James Spader transformed into an elf – by design

Sometimes brand identities just get in the way. Like this one advertising The Blacklist on Sky, turning James Spader’s ear into an elf shaped one… Made me smile.

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Back to basics

We have a newbie in our family – which is why it’s been quiet on the blog. Now that life has settled in a bit, I think it’s time to go back to basics.

Branding is not only relevant to businesses, personal brands have been expanded and monetised for a long time – think Jamie Oliver, the Beckhams or in a crude way, politicians vying for votes.

Brands help categorise not only products, but also personalities, and as a combination of both they make us belong to our own little (or large) tribe. We all naturally brand ourselves not just by the clothes we pick, the phone we buy and the car we drive, there are also professional differentiators, such as job titles – and which company we work for.
With business social media sites the likes of LinkedIn, personal and professional branding has become more and more connected to our status in the market place.

Previous jobs, references, titles and responsibilities shape an image for those researching ‘human resources’ or useful connections for their own venture. Taking care of your image online is now high on the agenda – and it’s not down to make-up and work wear.

We have become official representatives of the businesses we are connected with, be it employers or our own. And they in turn need us to complete their own brand image. It is one big branding soup served as the market dish of the day.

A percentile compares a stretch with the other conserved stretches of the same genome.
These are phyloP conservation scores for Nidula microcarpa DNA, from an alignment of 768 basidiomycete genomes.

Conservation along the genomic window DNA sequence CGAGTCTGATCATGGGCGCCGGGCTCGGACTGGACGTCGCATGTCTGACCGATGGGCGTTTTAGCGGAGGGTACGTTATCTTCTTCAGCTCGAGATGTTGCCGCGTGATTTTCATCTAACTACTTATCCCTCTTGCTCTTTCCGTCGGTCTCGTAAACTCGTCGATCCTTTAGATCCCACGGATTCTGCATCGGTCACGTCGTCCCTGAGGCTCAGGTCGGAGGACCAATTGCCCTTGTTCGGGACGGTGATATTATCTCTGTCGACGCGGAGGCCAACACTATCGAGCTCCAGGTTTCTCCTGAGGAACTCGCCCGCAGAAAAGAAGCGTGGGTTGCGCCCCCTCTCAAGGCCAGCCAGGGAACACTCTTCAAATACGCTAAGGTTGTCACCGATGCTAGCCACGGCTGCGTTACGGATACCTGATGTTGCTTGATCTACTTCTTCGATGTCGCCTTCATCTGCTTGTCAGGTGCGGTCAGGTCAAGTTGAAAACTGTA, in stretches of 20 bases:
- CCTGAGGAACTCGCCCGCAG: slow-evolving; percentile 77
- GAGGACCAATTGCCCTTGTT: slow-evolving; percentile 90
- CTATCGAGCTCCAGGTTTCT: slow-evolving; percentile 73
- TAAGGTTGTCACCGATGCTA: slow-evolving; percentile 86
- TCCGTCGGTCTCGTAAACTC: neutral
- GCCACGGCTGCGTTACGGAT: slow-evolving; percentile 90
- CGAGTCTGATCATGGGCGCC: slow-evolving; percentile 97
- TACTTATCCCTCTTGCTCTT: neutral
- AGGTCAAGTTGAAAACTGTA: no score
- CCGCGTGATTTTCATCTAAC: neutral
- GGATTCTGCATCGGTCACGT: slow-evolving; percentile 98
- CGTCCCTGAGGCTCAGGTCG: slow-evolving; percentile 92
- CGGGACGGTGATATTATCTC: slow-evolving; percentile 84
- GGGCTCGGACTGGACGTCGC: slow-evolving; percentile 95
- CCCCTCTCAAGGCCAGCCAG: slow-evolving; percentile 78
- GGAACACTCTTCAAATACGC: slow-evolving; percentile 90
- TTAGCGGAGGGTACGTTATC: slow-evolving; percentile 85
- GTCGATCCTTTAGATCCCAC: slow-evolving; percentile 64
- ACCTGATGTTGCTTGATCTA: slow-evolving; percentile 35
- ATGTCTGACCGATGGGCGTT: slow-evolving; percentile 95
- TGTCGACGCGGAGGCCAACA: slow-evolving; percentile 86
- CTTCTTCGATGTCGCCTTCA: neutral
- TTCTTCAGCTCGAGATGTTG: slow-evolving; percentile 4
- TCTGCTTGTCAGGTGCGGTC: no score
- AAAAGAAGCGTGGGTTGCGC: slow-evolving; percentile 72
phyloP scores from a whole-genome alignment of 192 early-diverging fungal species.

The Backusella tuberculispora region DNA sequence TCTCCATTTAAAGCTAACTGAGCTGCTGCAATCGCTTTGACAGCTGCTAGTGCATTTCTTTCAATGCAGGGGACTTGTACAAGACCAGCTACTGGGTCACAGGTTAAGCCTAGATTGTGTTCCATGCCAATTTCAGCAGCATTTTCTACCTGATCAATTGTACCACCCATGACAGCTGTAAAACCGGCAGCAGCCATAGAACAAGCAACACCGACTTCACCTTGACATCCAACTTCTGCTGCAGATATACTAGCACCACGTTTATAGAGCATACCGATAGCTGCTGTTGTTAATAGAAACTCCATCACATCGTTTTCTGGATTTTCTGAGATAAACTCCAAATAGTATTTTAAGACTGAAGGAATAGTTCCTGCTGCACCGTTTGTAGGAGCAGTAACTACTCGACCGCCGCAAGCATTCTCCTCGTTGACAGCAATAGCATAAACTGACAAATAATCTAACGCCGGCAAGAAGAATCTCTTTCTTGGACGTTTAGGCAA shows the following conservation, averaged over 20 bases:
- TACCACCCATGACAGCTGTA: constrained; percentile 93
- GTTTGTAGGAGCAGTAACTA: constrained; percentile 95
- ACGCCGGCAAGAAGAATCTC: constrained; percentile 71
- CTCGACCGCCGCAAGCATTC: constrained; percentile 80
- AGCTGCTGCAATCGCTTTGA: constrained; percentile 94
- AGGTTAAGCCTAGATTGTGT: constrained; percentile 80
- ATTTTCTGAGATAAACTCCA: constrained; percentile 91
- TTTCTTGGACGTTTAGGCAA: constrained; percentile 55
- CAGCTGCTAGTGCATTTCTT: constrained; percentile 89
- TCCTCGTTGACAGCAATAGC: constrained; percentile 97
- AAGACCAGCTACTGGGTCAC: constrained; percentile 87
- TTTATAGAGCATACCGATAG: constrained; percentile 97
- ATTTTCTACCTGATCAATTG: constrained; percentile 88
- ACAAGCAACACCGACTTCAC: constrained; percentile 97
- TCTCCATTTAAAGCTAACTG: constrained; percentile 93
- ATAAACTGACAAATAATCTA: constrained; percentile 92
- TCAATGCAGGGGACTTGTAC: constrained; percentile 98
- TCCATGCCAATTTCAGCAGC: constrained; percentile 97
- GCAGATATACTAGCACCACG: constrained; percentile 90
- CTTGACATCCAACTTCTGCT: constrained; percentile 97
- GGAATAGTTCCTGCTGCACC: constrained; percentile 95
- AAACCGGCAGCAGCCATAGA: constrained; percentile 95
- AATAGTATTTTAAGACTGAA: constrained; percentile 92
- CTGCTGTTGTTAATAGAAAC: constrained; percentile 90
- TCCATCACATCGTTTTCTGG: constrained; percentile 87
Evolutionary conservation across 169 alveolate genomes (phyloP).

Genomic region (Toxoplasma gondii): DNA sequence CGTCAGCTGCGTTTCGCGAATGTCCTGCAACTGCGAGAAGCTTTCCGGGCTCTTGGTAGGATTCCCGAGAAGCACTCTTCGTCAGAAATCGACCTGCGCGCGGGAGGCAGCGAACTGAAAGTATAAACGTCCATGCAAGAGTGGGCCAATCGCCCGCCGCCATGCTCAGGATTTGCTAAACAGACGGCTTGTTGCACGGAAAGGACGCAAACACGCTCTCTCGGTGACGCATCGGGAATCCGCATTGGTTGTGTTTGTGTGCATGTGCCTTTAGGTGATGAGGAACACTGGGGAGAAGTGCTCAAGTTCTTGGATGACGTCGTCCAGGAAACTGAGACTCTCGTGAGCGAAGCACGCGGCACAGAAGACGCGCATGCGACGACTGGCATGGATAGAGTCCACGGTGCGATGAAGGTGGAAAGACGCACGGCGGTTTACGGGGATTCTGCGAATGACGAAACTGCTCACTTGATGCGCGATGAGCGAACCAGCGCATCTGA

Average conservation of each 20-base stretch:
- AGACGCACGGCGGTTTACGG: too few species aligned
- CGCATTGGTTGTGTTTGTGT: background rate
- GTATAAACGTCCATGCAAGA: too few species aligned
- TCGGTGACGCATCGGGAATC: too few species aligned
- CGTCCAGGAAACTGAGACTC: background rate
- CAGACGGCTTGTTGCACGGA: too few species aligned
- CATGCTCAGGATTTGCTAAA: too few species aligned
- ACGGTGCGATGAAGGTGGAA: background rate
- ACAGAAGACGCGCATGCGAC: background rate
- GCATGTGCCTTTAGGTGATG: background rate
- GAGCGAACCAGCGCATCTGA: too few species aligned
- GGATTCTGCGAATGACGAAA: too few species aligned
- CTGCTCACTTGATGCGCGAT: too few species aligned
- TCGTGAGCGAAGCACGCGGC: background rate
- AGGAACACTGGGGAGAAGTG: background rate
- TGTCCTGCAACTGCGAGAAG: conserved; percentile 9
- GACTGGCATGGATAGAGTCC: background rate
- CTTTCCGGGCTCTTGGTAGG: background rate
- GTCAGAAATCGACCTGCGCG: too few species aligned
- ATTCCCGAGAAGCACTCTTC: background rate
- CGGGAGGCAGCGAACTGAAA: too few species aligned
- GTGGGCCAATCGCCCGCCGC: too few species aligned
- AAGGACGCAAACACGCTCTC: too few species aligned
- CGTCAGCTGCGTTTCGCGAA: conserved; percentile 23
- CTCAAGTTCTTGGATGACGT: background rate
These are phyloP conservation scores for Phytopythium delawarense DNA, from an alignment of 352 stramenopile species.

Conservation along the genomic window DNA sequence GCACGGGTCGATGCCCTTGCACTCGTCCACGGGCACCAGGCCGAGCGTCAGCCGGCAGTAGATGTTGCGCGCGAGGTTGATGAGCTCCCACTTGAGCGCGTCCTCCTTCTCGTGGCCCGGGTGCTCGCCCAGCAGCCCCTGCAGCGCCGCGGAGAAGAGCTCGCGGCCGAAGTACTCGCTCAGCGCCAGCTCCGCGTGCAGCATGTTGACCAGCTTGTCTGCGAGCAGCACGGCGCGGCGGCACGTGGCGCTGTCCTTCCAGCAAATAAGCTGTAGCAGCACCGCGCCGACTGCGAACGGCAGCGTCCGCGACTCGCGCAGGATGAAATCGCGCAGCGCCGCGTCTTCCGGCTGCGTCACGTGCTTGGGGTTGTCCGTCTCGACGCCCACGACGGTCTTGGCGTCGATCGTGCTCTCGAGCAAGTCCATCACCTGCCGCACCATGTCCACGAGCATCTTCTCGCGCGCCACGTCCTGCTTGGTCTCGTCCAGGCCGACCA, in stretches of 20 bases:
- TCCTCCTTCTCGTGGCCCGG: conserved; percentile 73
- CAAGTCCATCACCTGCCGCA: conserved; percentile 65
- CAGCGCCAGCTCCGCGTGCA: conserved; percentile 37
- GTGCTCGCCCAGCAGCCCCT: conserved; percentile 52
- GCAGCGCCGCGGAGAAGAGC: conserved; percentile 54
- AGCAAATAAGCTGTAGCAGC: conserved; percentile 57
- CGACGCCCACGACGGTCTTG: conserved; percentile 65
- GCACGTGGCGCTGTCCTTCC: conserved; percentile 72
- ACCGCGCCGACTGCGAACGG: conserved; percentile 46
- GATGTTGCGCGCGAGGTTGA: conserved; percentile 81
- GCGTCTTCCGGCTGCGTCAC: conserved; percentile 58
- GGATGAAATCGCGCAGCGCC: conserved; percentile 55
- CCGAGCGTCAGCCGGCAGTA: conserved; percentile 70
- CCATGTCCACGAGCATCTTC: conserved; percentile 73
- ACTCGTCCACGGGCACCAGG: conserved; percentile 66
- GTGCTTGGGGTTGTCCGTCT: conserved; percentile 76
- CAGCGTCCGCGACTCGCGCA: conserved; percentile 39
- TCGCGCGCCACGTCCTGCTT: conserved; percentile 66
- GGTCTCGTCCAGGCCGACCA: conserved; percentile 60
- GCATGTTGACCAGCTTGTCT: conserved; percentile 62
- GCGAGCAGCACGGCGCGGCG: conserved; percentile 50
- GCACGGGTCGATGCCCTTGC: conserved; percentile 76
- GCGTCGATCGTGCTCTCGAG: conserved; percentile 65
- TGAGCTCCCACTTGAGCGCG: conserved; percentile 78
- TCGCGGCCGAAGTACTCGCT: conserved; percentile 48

Have a go and google yourself! It’s quite insightful to see what the world sees when your name comes up.

There are lots of little helpers to create a personal brand image for yourself. Depending on how you value your privacy and perhaps how ‘delicate’ you everyday life is, Facebook is one of the most known platforms. But, for a more business related approach, here are some thoughts on what to look out for:

Personal profile websites

Flavours.me
Flavours

About.me

About.me

Pixelhub.me

Pixelhub

Other useful sites to build – or check – your online brand reputation

Quora is a question-and-answer website where questions are created, answered, edited and organized by its community of users.

LinkedIn is a business-oriented social networking service. Founded in December 2002 and launched on May 5, 2003, it is mainly used for professional networking.

Klout is a website and mobile app that uses social media analytics to rank its users according to online social influence via the “Klout Score”, which is a numerical value between 1 and 100.

Twitter is an online social networking service that enables users to send and read short 140-character messages called “tweets”.

Many more are available and it depends on your location, your situation and your intention.